Come to the Table, come as you are. Come as you’re able, see whose child you are. There is room at the table of our God. Amen.
After the Uprising was crushed, it happened quickly for many, many families. They were given, in some cases, a few day’s notice. It was punishment for their community’s and their family’s participation in the Uprising. They had to clear off the land they had lived on for centuries. And they could no longer speak their native language, Scottish Gaelic, wear their ancestral clothing, tartan, or dance their ancestral dances. Many of them literally had nothing and had to steal food so as to not starve. If they were caught, they were thrown in prison and often shipped off to the Australian penal colony. My family fled to a little isolated village called Applecross that clings to a side of a mountain. Over the years, they eeked out a living by fishing and hunting.
After the brief war, if that’s what you could call it since it was really the desperate act of the starving seeking food, it happened quickly. They were rounded up and force-marched over a 150 miles in less than a week. They were held in a concentration camp over the winter then deported out of the land their people had lived on for tens of thousands of years.
My heart is moved by all I cannot save. So much has been destroyed…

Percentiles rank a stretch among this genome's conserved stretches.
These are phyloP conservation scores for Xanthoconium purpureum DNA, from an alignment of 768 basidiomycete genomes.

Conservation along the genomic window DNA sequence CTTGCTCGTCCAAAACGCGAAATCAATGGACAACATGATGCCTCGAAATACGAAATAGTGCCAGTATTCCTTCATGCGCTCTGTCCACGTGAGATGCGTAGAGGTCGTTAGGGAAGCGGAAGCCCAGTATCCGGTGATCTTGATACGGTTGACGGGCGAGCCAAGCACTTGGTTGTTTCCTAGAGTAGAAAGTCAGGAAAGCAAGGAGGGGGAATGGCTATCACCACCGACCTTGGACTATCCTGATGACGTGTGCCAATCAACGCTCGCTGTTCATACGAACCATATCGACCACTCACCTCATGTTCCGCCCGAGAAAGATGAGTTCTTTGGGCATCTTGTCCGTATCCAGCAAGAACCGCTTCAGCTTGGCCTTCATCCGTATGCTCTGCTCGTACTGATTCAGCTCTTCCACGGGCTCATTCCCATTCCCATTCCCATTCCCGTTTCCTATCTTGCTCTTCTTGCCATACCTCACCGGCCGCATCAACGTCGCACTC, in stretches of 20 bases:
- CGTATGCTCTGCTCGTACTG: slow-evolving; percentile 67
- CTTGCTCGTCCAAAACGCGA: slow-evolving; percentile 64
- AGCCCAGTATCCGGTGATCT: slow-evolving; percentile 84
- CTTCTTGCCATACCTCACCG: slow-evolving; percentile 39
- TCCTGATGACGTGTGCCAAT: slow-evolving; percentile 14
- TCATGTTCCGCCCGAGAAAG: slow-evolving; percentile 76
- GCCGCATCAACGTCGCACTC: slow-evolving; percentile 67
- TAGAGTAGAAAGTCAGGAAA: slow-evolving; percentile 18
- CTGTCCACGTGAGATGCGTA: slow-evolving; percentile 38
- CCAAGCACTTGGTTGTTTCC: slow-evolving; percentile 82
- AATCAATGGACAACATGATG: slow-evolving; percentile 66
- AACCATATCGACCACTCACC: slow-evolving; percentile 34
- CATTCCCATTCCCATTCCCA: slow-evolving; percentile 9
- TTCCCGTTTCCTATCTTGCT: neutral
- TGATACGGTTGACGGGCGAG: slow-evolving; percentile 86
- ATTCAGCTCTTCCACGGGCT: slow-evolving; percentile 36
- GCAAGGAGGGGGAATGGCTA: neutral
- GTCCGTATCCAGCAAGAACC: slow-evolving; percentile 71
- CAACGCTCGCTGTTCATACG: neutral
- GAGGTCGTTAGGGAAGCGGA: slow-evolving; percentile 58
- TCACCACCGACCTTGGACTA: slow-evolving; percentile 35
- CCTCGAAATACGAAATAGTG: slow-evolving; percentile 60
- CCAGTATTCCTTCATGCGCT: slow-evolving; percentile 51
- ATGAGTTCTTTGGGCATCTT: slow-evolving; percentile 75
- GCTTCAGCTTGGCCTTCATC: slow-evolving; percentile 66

Before the round-up happened, she knew things were bad and so she prepared. She took her seeds: squash, corn, beans, potatoes, turnips and others, and sewed them into her skirt. They remained there, hidden, as she survived the march. They remained there, through the freezing winter in which each morning saw the bodies of three new dead. They remained hidden in the dark of her skirt as she survived the forced expulsion in the wake of the extermination order given by Gov. Ramsey.
My great, great-uncle Murdo MacKenzie and my great-grandfather Jock MacKenzie were the children of those who survived the Highland Clearances. They were the fifth generation of those who kept speaking Scottish Gaelic, who kept wearing their ancestral tartan, who kept singing and dancing the old songs based on the old poetry. All of it was hidden, behind closed doors, in darkness by the light of the fireplace.